• 50 Most Costly Rx: The 50 most costly prescription drugs with respect to the plan or coverage by total annual spending and the annual amount spent by the plan for each such drug.

    • 50 Rx with Greatest Cost Increase: The 50 prescription drugs with the greatest increase in plan expenditures over the plan year preceding the plan year that is the subject of the report and, for each such drug, the change in amounts expended by the plan or coverage in each such plan year.

    • Total Plan Spending: Total spending on healthcare services by the plan, broken down by the types of costs, including hospital, primary provider/clinic, specialty provider/clinic, drugs covered by pharmacy benefit, drugs covered by medical benefit, and other costs (such as wellness services).

    • Rx Spend by Spender: Spending on prescription drugs is broken down by the health plan spend and the participant spend (copays and coinsurance).

    • Premium Information: Average monthly premium, including total premium amount, amount paid by plan sponsor, and amount paid by participants. This category applies to total plan premiums, not just the Rx portion.

    • Rebate Information: Prescription drug rebates, fees, and other compensation paid by drug manufacturers to the plan or its administrators or service providers, including the amounts paid for each therapeutic class of drugs, the amounts paid for each of the 25 drugs that yielded the highest amount of rebates, and any reduction in premiums and out-of-pocket costs associated with rebates, fees, or other compensation.

      Required Data Elements and Structure

    A full report consists of three different elements:

    • 1 Plan File: There are 3 types of Plan files, P1, P2, and P3. The P2 file applies to group health plans. The others don’t apply to employers.

    • 8 Data Files: There are 8 required Data files D1, D2, etc. A description of the details for each is outlined below.

    • 1 Narrative Response: The Narrative Response must be a pdf or Word file. There are six required elements to address. This will generally be handled by carriers, PBMs, and ASO providers. 

    The following diagram illustrates what we expect to be a typical division of reporting between employers and plan partners.

    Required Rx Data Element Structures


    Costs for RxDC Reporting

    Carriers, TPAs, and PBMs are adopting differing strategies for the RxDC reporting. These entities have and will incur substantial data gathering and reporting costs to comply with the RxDC requirements. As a rule, fully insured carriers have included the cost in overall administration costs and are not charging a direct fee to employers. Some ASO providers, TPAs, and PBMs are passing through a direct fee to employers.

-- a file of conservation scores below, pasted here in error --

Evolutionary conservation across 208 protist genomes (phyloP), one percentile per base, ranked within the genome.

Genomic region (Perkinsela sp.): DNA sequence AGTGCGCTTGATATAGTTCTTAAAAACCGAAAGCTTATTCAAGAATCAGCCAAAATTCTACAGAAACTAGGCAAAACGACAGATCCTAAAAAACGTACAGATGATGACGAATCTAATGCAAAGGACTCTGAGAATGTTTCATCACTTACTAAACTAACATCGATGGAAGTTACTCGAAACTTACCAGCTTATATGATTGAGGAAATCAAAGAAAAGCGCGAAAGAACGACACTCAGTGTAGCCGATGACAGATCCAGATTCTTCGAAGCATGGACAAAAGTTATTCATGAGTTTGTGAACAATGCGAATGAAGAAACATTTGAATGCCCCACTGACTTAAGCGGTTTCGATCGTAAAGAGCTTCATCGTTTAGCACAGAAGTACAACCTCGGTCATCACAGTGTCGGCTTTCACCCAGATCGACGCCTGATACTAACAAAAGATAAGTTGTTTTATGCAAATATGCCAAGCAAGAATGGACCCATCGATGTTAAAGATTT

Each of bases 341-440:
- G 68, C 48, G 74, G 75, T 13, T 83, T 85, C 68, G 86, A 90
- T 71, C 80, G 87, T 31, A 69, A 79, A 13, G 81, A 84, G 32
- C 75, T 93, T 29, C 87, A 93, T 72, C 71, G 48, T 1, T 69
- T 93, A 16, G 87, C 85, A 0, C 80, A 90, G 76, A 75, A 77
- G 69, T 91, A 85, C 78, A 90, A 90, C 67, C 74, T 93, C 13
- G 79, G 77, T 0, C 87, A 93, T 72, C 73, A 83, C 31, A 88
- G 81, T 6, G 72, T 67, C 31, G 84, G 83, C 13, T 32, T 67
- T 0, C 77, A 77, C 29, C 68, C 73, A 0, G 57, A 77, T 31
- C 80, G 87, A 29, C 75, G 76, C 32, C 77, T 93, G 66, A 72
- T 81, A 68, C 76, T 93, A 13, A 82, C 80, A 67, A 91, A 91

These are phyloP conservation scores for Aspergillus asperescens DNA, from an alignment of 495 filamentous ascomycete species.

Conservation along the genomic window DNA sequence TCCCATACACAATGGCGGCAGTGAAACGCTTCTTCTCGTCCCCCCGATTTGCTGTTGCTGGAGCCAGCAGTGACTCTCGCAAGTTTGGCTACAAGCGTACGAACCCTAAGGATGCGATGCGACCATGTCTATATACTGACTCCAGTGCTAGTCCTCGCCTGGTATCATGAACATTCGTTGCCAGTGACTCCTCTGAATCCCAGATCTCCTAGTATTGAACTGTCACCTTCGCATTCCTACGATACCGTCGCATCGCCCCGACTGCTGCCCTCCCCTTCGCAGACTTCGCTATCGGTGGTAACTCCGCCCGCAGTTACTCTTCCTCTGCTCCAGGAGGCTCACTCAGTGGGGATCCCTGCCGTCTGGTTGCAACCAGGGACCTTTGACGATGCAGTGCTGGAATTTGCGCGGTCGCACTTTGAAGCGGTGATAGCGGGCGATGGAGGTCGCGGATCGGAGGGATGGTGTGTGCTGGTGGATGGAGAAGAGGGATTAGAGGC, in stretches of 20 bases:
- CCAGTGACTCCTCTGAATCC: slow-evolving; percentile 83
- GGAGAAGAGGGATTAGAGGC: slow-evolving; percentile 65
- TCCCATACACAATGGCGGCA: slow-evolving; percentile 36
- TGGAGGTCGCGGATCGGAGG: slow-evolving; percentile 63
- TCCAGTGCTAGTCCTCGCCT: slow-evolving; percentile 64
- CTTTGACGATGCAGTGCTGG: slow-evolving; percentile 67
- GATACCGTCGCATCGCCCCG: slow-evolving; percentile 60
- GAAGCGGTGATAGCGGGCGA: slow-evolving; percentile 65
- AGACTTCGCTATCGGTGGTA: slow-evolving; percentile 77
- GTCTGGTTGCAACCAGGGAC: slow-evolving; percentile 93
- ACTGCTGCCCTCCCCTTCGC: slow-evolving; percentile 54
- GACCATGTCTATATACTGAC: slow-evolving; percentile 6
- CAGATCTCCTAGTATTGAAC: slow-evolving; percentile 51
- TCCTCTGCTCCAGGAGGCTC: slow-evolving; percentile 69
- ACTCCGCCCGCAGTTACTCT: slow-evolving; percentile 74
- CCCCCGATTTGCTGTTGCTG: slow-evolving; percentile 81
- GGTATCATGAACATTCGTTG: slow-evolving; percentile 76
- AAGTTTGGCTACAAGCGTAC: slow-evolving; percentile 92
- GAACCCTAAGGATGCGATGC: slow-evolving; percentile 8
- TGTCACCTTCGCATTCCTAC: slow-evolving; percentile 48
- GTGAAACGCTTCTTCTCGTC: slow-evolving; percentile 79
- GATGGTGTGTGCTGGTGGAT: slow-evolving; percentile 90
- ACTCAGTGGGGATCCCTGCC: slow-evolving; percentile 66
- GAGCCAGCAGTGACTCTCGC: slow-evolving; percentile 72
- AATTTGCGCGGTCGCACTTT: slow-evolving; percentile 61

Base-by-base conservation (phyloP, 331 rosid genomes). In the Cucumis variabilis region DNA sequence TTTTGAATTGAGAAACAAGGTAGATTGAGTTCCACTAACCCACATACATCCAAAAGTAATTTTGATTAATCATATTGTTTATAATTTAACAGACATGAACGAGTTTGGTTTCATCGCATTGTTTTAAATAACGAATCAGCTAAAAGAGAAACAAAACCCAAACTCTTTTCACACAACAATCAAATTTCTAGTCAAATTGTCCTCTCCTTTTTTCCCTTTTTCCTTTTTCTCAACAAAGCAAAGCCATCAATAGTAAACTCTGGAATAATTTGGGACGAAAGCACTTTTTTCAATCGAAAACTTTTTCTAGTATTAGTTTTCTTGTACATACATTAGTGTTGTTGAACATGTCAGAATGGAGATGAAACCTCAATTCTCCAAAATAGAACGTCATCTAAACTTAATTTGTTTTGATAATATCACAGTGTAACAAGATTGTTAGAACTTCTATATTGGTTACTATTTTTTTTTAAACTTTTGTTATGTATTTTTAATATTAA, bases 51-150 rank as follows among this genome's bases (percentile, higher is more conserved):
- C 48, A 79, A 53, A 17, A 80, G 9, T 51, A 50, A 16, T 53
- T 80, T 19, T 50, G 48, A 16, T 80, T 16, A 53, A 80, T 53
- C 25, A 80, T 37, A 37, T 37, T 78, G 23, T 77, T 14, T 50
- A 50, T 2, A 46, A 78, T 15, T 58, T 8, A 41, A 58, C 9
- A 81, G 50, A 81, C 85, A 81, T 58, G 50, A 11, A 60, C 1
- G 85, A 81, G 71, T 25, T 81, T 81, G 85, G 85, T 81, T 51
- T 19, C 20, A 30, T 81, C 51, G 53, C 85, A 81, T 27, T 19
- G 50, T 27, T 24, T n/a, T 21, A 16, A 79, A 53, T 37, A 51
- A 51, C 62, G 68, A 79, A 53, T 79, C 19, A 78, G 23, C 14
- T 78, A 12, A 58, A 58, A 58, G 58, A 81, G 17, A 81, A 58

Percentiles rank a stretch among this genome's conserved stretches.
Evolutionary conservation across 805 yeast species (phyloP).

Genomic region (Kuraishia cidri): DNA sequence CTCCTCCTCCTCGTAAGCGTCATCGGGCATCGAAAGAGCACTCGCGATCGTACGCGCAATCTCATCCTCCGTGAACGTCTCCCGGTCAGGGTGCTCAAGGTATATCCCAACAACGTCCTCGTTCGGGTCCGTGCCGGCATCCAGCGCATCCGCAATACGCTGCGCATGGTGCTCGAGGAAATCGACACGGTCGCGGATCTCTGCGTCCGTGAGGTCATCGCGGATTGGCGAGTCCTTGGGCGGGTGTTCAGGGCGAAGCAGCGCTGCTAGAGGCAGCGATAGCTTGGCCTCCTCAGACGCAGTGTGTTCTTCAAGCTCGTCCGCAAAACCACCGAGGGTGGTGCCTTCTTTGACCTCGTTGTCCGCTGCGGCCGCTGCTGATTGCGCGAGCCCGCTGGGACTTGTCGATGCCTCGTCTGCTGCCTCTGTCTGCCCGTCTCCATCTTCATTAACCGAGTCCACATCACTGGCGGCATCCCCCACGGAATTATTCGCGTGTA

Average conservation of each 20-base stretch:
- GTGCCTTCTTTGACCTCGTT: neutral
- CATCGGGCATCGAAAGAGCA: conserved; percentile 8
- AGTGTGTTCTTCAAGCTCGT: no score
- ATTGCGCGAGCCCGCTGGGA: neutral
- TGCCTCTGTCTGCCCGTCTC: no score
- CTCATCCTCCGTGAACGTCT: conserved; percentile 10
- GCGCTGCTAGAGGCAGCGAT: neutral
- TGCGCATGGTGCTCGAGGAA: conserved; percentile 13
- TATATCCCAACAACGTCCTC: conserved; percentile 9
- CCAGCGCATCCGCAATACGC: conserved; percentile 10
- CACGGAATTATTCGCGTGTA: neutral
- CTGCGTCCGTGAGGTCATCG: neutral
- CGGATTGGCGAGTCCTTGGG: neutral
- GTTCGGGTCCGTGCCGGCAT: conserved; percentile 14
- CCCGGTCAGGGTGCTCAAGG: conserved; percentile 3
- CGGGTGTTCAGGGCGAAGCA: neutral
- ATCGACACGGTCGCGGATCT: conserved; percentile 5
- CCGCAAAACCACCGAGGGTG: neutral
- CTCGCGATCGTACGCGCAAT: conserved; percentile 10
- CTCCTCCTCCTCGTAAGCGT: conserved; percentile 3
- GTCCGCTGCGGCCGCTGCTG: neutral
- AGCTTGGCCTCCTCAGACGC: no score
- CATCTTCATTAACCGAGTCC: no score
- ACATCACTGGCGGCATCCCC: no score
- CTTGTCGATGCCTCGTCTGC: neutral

Deadlines for Annual Reports

    Reporting runs on a calendar year basis. This law introduced a new term, the “reference year.” The Reference Year is the prior calendar year for which the report is submitted.

    Annual reports are due on June 1st following the reference year. June 1, 2024 marks the deadline for the 2023 calendar year.

    Employer Action

    Employers should keep an eye out for information requests from carriers and other plan partners. Fully insured employers will want to attend to information requests and note the deadline for providing necessary data. Most carriers have set deadlines between March 15th and April 10th

    If you are a Vita Benefits client, your account management team will reach out to you to assist with understanding carrier-imposed deadlines and submission of required information.


  • GLP-1 Drugs for Weight Loss: What Employers Need to Know

    Note: This comprehensive article is a long read, but we think it is worth it!

    The latest generation of prescription drugs developed to help people manage Type 2 diabetes has been causing quite a stir for patients, health professionals, and benefit plans alike. In addition to their intended use in treating Type 2 diabetes, several GLP-1 drugs are also FDA-approved for weight loss, while others are being used for weight loss on an off-label basis.

    As generally happens with innovative therapies, both health plan sponsors and insurance carriers face challenges in creating guidelines for coverage of the drugs. The majority of employers and insurance carrier plans currently exclude weight loss drugs from coverage; however, a small but increasing number of employers are jumping on board to offer coverage for this new class of medications.

    Experts agree that the GLP-1 craze we are witnessing in both the general population and the pharmaceutical industry is not a short-term, acute phenomenon. Rather, it is expected to be a long-term issue that will continue to drive discussion, spark development, and impact health plan costs in the decade ahead.


    A Roadmap to Understanding

    Much has been written about GLP-1s and their impact on employer health plans. The intention of this article is to dispel the fog of information and synthesize key concepts employers need to know...essentially, to provide an easy roadmap to understanding this complex topic. In this article, we will address the following issues:

    GLP-1s Made Easy

    Marketplace and Drug Pipeline

    Obesity – The Reality of the Need

    Insurance Coverage Realities